Q: Full-timers we recently met told us that a good workable solution for the black water tank is to mix one cup of household bleach with four quarts of water and four aspirin. Have you heard of this solution working as well as the expensive stuff at campground stores?
Harold Breuninger, F307094
Aiken, South Carolina
A: Let me ask you a question: Did you step into their RV to “smell the roses”? If these full-timers were using their own solution, you would have found out very quickly whether it worked or not. However, do you really want to trust your nose to household bleach and aspirin? The next time you’re near a store, stop in and check prices on the “expensive” solution “” I’m sure you’ll be pleasantly surprised. Also, keep in mind that “home brews” may damage your holding tank system, and combining household cleaning products could even result in a mixture that is dangerous to occupants of the coach. It’s best to stick with products designed for holding tank use.
Wiper Buddy Revisited
Q: In our travels, my wife and I have seen people use balls of all types (tennis, rubber, table tennis, etc.) to hold their wiper blades off the windshield. On one of my morning campground walks I met a man from New Mexico who told me he used rubber balls to save his wiper blades and windshield from damage due to dirt buildup and sticking to the glass in excessive heat. A Michigan fellow said he uses tennis balls during the winter because of hard ice buildup.
I’m writing because Steve Busick mentioned a product called Wiper Buddy in a previous “RV Products” column. It seems like it will work. What do you think?
A: According to information in the “RV Products” column from the October 2001 issue of Family Motor Coaching, the Wiper Buddy holds wiper blades off the glass. The product lifts the wiper arms and does not contact the blades themselves. Since no dirt can be trapped between the blades and the glass, expensive etching should not occur. It keeps the arms and blades from being damaged from ice that can lock the blades to the glass during inclement winter weather. In my opinion, they are much more attractive than tennis balls. The Wiper Buddy (two to a pack) is available from C&S Innovations, 2183 Buckingham Road, #421, Richardson, TX 75081; (972) 272-8528.
Q: We have a question about towing four wheels down with a Toyota Sienna van. We believe we should have a Remco lube pump installed on the van to protect the transmission, but we’re also curious as to the proper type of tow bar to use, as we are getting ready to purchase our system for towing. Help!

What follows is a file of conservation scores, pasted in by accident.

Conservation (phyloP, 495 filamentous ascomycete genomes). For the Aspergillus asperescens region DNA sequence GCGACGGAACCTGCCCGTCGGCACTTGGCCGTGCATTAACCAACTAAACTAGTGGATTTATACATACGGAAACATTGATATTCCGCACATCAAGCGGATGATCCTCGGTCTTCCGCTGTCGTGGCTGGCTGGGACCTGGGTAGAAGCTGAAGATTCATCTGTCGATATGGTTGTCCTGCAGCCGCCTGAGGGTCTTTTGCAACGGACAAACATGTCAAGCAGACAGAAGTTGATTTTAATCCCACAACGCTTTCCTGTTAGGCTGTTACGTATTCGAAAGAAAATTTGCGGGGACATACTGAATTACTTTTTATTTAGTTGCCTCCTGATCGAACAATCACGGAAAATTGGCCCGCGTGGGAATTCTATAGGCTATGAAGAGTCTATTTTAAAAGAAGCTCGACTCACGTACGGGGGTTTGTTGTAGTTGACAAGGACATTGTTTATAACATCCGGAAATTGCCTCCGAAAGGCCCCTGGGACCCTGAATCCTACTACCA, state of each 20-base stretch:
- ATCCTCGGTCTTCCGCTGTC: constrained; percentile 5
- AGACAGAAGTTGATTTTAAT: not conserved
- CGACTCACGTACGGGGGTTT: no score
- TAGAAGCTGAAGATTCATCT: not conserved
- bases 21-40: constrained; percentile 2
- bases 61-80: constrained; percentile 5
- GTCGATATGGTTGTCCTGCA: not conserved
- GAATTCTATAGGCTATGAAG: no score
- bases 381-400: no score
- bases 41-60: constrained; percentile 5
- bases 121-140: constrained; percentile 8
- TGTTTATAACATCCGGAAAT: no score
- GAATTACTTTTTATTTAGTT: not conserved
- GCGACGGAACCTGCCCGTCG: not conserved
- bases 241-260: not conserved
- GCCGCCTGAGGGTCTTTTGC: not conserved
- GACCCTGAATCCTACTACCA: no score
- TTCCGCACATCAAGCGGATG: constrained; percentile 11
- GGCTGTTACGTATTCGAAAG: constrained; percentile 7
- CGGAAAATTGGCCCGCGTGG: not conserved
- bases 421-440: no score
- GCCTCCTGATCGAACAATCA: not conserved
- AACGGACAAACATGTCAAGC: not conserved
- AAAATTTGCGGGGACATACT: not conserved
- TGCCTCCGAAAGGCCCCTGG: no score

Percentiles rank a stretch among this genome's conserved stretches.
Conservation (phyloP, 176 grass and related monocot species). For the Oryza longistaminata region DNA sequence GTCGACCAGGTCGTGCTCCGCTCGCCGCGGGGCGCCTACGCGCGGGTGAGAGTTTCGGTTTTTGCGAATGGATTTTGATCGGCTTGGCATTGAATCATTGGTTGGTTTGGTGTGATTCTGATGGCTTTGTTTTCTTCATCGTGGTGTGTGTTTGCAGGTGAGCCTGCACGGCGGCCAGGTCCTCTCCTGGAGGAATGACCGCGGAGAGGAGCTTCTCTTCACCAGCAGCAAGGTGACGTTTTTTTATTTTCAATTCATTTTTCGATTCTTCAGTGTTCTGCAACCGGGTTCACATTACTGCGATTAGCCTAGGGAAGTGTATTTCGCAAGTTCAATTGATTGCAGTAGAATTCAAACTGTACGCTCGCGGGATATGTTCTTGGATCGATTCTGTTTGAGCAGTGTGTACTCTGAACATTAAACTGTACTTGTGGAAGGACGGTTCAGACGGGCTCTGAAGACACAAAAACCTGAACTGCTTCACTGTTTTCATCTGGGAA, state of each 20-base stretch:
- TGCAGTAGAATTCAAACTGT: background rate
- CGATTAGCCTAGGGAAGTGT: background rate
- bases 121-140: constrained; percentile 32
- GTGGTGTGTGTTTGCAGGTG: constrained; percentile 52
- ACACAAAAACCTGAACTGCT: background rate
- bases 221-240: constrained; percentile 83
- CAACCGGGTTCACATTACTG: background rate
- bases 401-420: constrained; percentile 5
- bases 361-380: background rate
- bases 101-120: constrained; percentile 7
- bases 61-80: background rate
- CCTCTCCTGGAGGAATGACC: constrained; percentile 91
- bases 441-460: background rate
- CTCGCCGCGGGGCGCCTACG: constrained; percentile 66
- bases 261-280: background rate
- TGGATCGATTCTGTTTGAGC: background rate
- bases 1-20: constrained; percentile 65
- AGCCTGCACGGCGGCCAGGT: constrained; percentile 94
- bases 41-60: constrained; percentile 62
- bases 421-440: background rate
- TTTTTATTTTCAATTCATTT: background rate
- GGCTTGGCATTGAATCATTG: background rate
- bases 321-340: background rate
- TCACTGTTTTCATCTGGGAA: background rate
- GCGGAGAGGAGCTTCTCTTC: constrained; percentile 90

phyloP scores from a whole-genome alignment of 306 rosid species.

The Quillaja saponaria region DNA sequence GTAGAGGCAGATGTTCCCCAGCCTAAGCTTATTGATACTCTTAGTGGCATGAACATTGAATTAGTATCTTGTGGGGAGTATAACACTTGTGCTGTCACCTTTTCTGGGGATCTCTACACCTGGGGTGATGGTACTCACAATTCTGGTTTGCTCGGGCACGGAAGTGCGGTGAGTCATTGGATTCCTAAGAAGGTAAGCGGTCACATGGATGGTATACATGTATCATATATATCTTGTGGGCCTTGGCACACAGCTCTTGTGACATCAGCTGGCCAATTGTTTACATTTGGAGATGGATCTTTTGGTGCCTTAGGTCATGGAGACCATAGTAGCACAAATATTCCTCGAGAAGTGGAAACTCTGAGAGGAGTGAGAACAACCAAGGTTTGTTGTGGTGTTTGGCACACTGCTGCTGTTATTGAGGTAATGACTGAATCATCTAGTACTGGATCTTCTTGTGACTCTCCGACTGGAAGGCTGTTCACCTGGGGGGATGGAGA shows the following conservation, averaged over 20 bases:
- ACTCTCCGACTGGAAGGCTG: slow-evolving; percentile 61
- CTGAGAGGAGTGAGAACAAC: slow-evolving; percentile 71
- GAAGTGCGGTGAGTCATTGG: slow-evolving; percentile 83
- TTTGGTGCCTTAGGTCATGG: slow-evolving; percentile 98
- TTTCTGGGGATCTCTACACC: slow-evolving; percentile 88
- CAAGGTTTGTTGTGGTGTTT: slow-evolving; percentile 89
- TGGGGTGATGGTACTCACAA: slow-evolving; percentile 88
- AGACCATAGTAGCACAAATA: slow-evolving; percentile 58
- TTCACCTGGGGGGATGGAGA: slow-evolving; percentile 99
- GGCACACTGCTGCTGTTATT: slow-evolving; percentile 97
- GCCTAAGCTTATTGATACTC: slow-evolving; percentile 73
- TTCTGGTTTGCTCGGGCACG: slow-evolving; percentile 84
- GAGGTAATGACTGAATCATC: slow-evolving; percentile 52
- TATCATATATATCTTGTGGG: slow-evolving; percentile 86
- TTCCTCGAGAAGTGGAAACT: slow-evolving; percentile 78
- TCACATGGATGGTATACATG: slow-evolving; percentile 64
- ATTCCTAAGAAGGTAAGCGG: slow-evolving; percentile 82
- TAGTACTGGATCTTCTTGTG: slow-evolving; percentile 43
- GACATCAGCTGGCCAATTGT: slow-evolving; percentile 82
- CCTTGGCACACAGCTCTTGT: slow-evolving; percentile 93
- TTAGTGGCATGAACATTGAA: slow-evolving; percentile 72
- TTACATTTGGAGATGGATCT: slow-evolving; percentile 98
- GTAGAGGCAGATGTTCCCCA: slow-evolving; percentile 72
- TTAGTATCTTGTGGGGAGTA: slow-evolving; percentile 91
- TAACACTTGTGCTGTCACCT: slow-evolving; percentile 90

We have a 37-foot Gulf Stream motorhome with a diesel engine and a towing capacity of 5,000 pounds.
Bob Branch & Sherry Hall, F311593
A: Toyota has not approved the Sienna for towing four wheels down without modifications. So, you are correct that a lube pump such as that offered by Remco would be needed. Please call Remco at (800) 228-2481 for more information.
Various types of tow bars are available “” those that are installed on the back of the motorhome and those that are installed on the front of the towed vehicle. Personal preference comes into play. Check out the “Towing Basics And Equipment” article that appeared in the May 2003 issue of the magazine for more information. You also can check FMCA’s Business Directory “” published in both the January and June issues of FMC magazine “” which lists various companies that offer towing equipment. This list also is available online on FMCA’s Web site “” www.fmca.com. Click on the Business Directory button, and then you can search by category.
Q: I have read many questions in technical advice columns about drivability problems with gasoline-engine motorhomes, mostly type A coaches. My own experiences may help others.
We purchased a five-year-old 31-foot motorhome on a Chevrolet P-30 chassis with 39,000 miles. On our first trip we began to experience an occasional engine backfire after every two or three hours of driving. Then it increased in frequency to where every time I tried to accelerate, the engine would backfire. I took the coach to a motorhome service shop, and the mechanic immediately had a solution. He replaced the fuel filter and the problem disappeared. The dirty fuel filter had caused such a fuel flow restriction that the mixture ran lean, especially on acceleration. We now carry a spare fuel filter, and I replaced it myself when the problem reappeared several years later.